The Life and Accomplishments of Marcus Aurelius

Marcus Aurelius

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Marcus Aurelius (r. A.D. 161-180) was a Stoic philosopher and one of the five good Roman emperors (r. A.D. 161-180). He was born on April 26, A.D. 121, according to DIR Marcus Aurelius, or perhaps April 6 or 21. He died on March 17, 180. His Stoic philosophical writings are known as the Meditations of Marcus Aurelius, which were written in Greek. He was succeeded by his son the infamous Roman emperor Commodus. It was during the reign of Marcus Aurelius that the Marcomannic War broke out at the northern frontier of the empire. It was also the time of the important physician Galen who wrote about a particularly virulent pandemic that was given Marcus Aurelius' family name.

Quick Facts

  • Name at birth: Marcus Annius Verus
  • Name as emperor: Caesar Marcus Aurelius Antoninus Augustus
  • Dates: April 26, 121 - March 17, 180
  • Parents: Annius Verus and Domitia Lucilla;
  • Adoptive father: (Emperor) Antoninus Pius
  • Wife: Faustina, daughter of Hadrian; 13 children, including Commodus

Family History and Background

Marcus Aurelius, originally Marcus Annius Verus, was the son of the Spanish Annius Verus, who had received patrician rank from Emperor Vespasian, and Domitia Calvilla or Lucilla. Marcus' father died when he was three months old, at which time his grandfather adopted him. Later, Titus Antoninus Pius adopted Marcus Aurelius at the age of 17 or 18 as part of an agreement he had made with Emperor Hadrian promoting Antoninus Pius to the status of heir.


The Augustan History says that it was when Marcus was adopted as heir that he was first called "Aurelius" instead of "Annius." Antoninus Pius made Marcus consul and caesar in A.D. 139. In 145, Aurelius married his sister by adoption, Faustina, daughter of Pius. After they had a daughter, he was granted tribunician power and imperium outside Rome. When Antoninus Pius died in 161, the Senate awarded the imperial power to Marcus Aurelius; however, Marcus Aurelius gave joint power to his brother (by adoption) and called him Lucius Aurelius Verus Commodus. The two co-ruling brothers are referred to as Antonines -- as in the Antonine plague of 165–180. Marcus Aurelius ruled from A.D. 161-180.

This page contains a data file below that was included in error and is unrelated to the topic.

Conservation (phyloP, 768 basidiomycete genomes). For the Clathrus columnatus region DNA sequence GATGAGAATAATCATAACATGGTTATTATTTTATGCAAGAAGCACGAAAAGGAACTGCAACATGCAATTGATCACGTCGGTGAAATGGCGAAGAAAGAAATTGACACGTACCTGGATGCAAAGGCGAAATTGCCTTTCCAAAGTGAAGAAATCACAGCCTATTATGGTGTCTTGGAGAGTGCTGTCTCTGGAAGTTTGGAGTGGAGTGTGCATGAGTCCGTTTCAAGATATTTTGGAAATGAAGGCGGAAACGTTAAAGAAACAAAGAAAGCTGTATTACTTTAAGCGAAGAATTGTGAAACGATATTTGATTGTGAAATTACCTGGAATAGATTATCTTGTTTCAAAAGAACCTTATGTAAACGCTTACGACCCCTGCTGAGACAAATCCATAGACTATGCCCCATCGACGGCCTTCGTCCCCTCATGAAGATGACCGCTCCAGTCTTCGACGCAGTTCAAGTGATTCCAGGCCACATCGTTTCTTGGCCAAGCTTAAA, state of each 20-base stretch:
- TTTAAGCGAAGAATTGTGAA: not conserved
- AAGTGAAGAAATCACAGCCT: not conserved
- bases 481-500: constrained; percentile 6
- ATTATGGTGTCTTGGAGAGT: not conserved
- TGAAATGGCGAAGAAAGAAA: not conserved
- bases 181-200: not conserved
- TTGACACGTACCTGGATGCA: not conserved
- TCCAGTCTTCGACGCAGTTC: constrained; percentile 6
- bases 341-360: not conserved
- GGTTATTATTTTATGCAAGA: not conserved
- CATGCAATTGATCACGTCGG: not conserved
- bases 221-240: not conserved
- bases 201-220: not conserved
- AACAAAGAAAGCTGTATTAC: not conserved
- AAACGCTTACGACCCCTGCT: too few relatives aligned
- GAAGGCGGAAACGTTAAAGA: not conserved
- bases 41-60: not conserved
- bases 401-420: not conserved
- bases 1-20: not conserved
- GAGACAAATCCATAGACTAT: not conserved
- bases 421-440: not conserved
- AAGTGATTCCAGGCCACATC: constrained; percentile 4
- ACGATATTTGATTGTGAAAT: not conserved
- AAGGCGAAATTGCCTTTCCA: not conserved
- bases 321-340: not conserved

Imperial Hotspots

  • Syria
  • Armenia (Marcus Aurelius took the name Armeniacus)
  • Parthia (took the name Parthicus)
  • Chatti (took the name Germanicus by 172 since the name appears in inscriptions then [Cassius Dio])
  • Britons
  • Marcomanni (when Aurelius defeated them and freed the Pannonian provinces, he and his son Commodus celebrated a triumph)


As Marcus Aurelius was preparing for the Marcommanic War (along the Danube, between Germanic tribes and Rome), a plague broke out killing thousands. The Antonini (Marcus Aurelius and his co-emperor/brother-by adoption) helped with burials expenses. Marcus Aurelius also aided the Romans in time of famine and so is thought of as a particularly benevolent rule.


Marcus Aurelius died in March 180. Before his funeral, he had been declared a god. When his wife, Faustina, had died in 176, Marcus Aurelius asked the Senate to deify her and built her a temple. The gossipy Augustan History says that Faustina had not been a chaste wife and that it was considered a stain on Marcus Aurelius' reputation that he promoted her lovers.

Marcus Aurelius' ashes were put in Hadrian's mausoleum.

Marcus Aurelius was succeeded by his biological heir, in contradistinction to the previous four good emperors. Marcus Aurelius' son was Commodus.

The Column of Marcus Aurelius

The Column of Marcus Aurelius had a spiral staircase leading to a top from which one could view the Antonine funerary monuments in the Campus Martius. Marcus Aurelius' German and Sarmatian campaigns were shown in relief sculptures spiraling up the 100-Roman-foot column.

'The Meditations'

Between 170 and 180, Marcus Aurelians wrote 12 books of generally pithy observations from what is considered a Stoic perspective while emperor, in Greek. These are known as his Meditations.


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Your Citation
Gill, N.S. "The Life and Accomplishments of Marcus Aurelius." ThoughtCo, Aug. 28, 2020, Gill, N.S. (2020, August 28). The Life and Accomplishments of Marcus Aurelius. Retrieved from Gill, N.S. "The Life and Accomplishments of Marcus Aurelius." ThoughtCo. (accessed May 29, 2023).